8/7/17

Prose | Harlan Whatley

Laowai: My Midlife Crisis in China


Evacuation

“Evacuation of the world of fancy, Inoperancy of the world of spirit.” – T.S. Eliot

            It was a typical “hotter than hell” day in August where the humidity is so bad that you must drink the air as opposed to breathe it. My storage unit near the island airport was completely full now. After forty-four years of life, everything I had was crammed into a ten by ten metal closet. Except for one thing. A box of wedding photos from my nuptials in New York City in 1995. The box was navy blue and had originally contained Ralph Lauren cotton towels.
            We had a fashionable wedding at a Presbyterian church on Park Avenue followed by a tony reception on the second floor of the 21 Club on West Fifty-Second Street. My wife’s dress was custom-designed by Oscar de la Renta in the style of Jackie O. Some of the well-heeled guests included Dominick Dunne, a couple of Bill Murray’s brothers and some scions of Wall Street. My relatives from the South and a few high school and college pals also attended. The food at the reception was incredible and, yes, there was a full bar. We honeymooned in Montreal.
            The marriage lasted about thirteen years, not counting two years of dating. We lived in her apartment on the Upper East Side. When we met, I was sharing a two-bedroom apartment in Hoboken with a friend. She worked for a luxury handbag designer and I worked in what was known as market data and research. My clients were investment bankers, hedge fund managers and other types of institutional financiers. We had a strawberry blonde cocker spaniel named Raffles but no children. He wore a Coach collar and a Burberry raincoat. A truly urban dog.   
            As my career began to fall apart, I went back to school and obtained an MFA in Integrated Media Arts from Hunter College, where I learned about media convergence and how to make documentary films. I began to change and drifted far, far away from the world of Gucci loafers, Hermes ties and pin-striped suits to more casual attire. A more casual everything.        
            After spending two years in a condominium in the suburbs of Westchester County, we divorced in 2008. I moved into a loft apartment in a renovated piano factory in the South Bronx but got laid off from my magazine job six months later. My mom and my brother and his family lived on St. Simons Island. It seemed like a good place to recover from eighteen years of being in New York City. Plus, my mom’s health was not so great and she seemed a bit lonely. After she passed away in the spring of 2010, I decided to teach in a foreign country. I figured I would go away for a year and come back to America and teach at a college or small university.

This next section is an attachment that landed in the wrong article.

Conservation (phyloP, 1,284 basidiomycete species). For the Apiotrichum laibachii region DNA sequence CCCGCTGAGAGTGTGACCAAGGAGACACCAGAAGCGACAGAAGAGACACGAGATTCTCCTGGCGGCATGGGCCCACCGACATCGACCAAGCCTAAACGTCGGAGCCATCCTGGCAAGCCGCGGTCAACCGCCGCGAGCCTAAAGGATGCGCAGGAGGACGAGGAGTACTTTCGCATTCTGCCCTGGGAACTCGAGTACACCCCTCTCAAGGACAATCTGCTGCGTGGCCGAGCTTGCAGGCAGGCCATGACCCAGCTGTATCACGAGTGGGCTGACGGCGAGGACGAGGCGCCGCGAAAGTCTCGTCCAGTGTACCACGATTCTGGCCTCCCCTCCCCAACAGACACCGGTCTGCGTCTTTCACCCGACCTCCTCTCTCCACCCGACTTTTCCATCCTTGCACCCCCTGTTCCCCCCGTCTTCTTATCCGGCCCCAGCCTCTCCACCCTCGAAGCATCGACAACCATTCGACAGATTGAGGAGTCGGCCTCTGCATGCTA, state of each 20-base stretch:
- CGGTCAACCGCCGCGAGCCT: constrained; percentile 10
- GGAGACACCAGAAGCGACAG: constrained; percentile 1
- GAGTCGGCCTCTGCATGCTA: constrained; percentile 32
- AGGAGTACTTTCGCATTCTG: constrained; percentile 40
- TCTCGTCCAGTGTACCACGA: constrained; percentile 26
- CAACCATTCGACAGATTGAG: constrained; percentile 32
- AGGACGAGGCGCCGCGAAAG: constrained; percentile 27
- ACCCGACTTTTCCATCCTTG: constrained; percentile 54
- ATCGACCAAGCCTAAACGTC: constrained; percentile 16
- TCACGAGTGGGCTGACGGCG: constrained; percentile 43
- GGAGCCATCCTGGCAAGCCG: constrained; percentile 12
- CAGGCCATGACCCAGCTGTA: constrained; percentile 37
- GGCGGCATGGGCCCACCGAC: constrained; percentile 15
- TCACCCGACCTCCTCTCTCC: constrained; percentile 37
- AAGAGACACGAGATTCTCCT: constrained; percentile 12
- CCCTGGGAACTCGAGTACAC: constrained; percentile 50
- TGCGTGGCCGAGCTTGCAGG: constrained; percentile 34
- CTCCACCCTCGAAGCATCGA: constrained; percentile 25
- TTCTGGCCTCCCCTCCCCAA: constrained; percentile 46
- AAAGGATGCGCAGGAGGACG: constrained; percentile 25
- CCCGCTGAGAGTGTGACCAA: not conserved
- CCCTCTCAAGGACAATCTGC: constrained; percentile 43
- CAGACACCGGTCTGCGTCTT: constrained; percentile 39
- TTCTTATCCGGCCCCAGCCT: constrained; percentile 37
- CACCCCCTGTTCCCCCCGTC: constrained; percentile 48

I picked up the box of wedding photos and gave it a gold medal heave into the dumpster. I sauntered over to my navy-blue Jetta wagon, and drove away while listening to NPR. A lot of memories of “the Island of Feral Cats” raced through my mind. As I drove across the causeway to the mainland, I felt like I was evacuating. I had read a newspaper article about the aboriginal Mocama people, where in the 17th century, the Sea Islands of Georgia were depopulated by infectious disease. At first they evacuated to St. Augustine, Florida. Eventually, after ceding the territory to the British, they went to Cuba with the Spanish. I was evacuating from the Georgia coast, but not to Cuba. I was going to China.
I drove north to Savannah on the old Highway 17, taking in the sights like the Smallest Church in America in Darien, Georgia. My flight to Beijing was early the next morning. There was nobody to take me to the airport or send me off. That’s okay. I was kind of getting used to being alone. Fuck John Donne and his island. I was going to China to teach. Just as Flaubert’s character, Bouvard, felt that Europe would be regenerated by Asia, I felt that I would not only be regenerated by China, but could possibly reinvent myself.

Beijing

“In no way was I ready for the swirling filth that constitutes air in Beijing.” – J. Maarten Troost

My flight left Savannah at the crack of dawn and I arrived in Newark for a nice two-hour layover before the flight to Beijing. There was a church group of young people gathered at the gate. I eavesdropped and learned that some of them had been to China before while others had not. One of the church kids commented on the weight of his luggage. I couldn’t be bothered with that. I just packed what I thought I would need. Other than watching a few documentaries and reading some Wikipedia, I didn’t have much of a clue as to what I was getting myself into. I figured, if this was a mid-life crisis, then it was far better than buying a sports car or dating a Russian woman. I had done both of those things but my psychological itch still needed some scratching. China was the drug I needed. It was my panacea.